We found little evidence (P < 0.10 for test of interaction) that patient satisfaction modified the effect of the intervention on the 3 primary outcomes in the trial. In addition, we found no statistically significant evidence of association between patient satisfaction and ART uptake [RR = 1.19 (95% CI: 0.89 to 1.59), P = 0.36], and with mother–infant retention at 6 weeks [RR = 1.18 (95% CI: 0.82 to 1.69), P = 0.36] or 12 weeks postpartum [RR = 1.30 (95% CI: 0.87 to 1.92), P = 0.20].

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Provider Satisfaction

Of the 60 completed satisfaction surveys, only 55 (92%) surveys by providers were used for this analysis (intervention n = 32; control n = 23; Table 2); 5 surveys were completed by informatics personnel who do not see patients. The largest proportion of survey respondents included physicians (20%) or nurses (22%) and provided care at Farin-Doki health facility (intervention arm, 25%) or Chanchaga health facility (control arm, 35%). Providers in the intervention arm were slightly younger than those in the control arm [median age (IQR) = 36 (32–40) years vs. 38 (36–40) years, respectively]. The proportion of female providers was higher in the intervention arm than the control (50% vs. 35%, respectively).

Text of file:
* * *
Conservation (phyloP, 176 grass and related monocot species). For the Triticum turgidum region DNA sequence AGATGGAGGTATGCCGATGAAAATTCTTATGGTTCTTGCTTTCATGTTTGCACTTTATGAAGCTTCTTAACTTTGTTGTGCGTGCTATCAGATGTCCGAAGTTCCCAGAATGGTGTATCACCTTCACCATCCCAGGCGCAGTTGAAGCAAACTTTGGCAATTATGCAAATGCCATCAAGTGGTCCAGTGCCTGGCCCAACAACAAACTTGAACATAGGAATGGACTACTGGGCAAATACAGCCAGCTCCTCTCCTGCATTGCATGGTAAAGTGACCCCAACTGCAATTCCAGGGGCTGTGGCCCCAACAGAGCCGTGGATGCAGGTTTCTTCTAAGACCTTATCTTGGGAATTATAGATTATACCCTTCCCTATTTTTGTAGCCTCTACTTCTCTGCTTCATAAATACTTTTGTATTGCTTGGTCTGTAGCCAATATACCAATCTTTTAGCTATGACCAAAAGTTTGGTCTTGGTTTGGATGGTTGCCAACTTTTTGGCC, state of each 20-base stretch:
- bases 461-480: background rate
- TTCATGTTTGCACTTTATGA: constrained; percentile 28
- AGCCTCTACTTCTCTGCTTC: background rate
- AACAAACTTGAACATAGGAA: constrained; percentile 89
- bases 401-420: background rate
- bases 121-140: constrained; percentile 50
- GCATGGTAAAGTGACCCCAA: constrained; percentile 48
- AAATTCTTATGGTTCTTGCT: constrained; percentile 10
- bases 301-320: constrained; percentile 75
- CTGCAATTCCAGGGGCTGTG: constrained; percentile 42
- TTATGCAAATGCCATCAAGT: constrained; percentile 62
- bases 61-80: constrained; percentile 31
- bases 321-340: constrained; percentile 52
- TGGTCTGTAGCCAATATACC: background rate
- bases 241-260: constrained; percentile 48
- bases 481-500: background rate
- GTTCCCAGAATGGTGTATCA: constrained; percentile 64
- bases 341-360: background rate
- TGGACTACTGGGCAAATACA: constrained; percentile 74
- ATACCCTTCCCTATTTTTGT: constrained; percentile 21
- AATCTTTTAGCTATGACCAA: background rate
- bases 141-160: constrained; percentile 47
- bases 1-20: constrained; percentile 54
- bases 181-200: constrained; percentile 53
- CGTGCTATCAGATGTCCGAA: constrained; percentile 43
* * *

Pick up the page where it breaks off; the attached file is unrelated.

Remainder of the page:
Total provider satisfaction was slightly higher in the intervention versus the control arm [median (IQR) = 3.6 (3.37–3.91) vs. 3.5 (3.08–4.25)], although we are unable to reject the null hypothesis that provider scores are equal across arms (Fig. 1; P = 0.69 from Wilcoxon rank-sum test). When the responses to the 4 additional task-shifting items were averaged into the intervention arm's provider satisfaction score, scores dropped [3.47 (3.25–3.72)]. Itemized results of provider satisfaction by study arm are provided in Table S2, Supplemental Digital Content,